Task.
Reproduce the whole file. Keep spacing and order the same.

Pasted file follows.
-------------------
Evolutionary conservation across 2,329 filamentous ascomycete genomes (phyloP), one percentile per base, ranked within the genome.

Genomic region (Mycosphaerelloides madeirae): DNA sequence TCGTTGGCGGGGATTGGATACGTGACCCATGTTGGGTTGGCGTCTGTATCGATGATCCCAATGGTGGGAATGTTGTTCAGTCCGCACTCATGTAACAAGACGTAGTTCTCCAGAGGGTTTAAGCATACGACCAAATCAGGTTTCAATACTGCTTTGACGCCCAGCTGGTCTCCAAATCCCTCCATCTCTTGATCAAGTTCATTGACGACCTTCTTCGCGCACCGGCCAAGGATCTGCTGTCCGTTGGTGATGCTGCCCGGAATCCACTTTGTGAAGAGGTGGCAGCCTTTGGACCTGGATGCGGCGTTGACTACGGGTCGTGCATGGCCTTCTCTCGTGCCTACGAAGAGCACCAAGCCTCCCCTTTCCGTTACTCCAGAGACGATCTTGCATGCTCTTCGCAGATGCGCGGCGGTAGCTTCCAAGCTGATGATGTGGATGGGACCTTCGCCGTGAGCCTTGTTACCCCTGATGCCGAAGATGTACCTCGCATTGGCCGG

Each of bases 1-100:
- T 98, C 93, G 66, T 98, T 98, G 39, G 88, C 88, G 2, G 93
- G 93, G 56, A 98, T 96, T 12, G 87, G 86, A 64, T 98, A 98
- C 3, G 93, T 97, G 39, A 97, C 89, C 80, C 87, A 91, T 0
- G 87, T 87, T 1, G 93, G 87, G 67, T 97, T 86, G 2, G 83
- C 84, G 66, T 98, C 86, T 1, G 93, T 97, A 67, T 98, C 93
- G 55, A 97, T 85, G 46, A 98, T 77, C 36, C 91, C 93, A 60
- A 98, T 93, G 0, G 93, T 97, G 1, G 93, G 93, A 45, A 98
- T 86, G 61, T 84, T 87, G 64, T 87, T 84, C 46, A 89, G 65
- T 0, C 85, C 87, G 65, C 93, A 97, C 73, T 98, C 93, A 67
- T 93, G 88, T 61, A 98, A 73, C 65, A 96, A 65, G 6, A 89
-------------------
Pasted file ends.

Evolutionary conservation across 2,329 filamentous ascomycete genomes (phyloP), one percentile per base, ranked within the genome.

Genomic region (Mycosphaerelloides madeirae): DNA sequence TCGTTGGCGGGGATTGGATACGTGACCCATGTTGGGTTGGCGTCTGTATCGATGATCCCAATGGTGGGAATGTTGTTCAGTCCGCACTCATGTAACAAGACGTAGTTCTCCAGAGGGTTTAAGCATACGACCAAATCAGGTTTCAATACTGCTTTGACGCCCAGCTGGTCTCCAAATCCCTCCATCTCTTGATCAAGTTCATTGACGACCTTCTTCGCGCACCGGCCAAGGATCTGCTGTCCGTTGGTGATGCTGCCCGGAATCCACTTTGTGAAGAGGTGGCAGCCTTTGGACCTGGATGCGGCGTTGACTACGGGTCGTGCATGGCCTTCTCTCGTGCCTACGAAGAGCACCAAGCCTCCCCTTTCCGTTACTCCAGAGACGATCTTGCATGCTCTTCGCAGATGCGCGGCGGTAGCTTCCAAGCTGATGATGTGGATGGGACCTTCGCCGTGAGCCTTGTTACCCCTGATGCCGAAGATGTACCTCGCATTGGCCGG

Each of bases 1-100:
- T 98, C 93, G 66, T 98, T 98, G 39, G 88, C 88, G 2, G 93
- G 93, G 56, A 98, T 96, T 12, G 87, G 86, A 64, T 98, A 98
- C 3, G 93, T 97, G 39, A 97, C 89, C 80, C 87, A 91, T 0
- G 87, T 87, T 1, G 93, G 87, G 67, T 97, T 86, G 2, G 83
- C 84, G 66, T 98, C 86, T 1, G 93, T 97, A 67, T 98, C 93
- G 55, A 97, T 85, G 46, A 98, T 77, C 36, C 91, C 93, A 60
- A 98, T 93, G 0, G 93, T 97, G 1, G 93, G 93, A 45, A 98
- T 86, G 61, T 84, T 87, G 64, T 87, T 84, C 46, A 89, G 65
- T 0, C 85, C 87, G 65, C 93, A 97, C 73, T 98, C 93, A 67
- T 93, G 88, T 61, A 98, A 73, C 65, A 96, A 65, G 6, A 89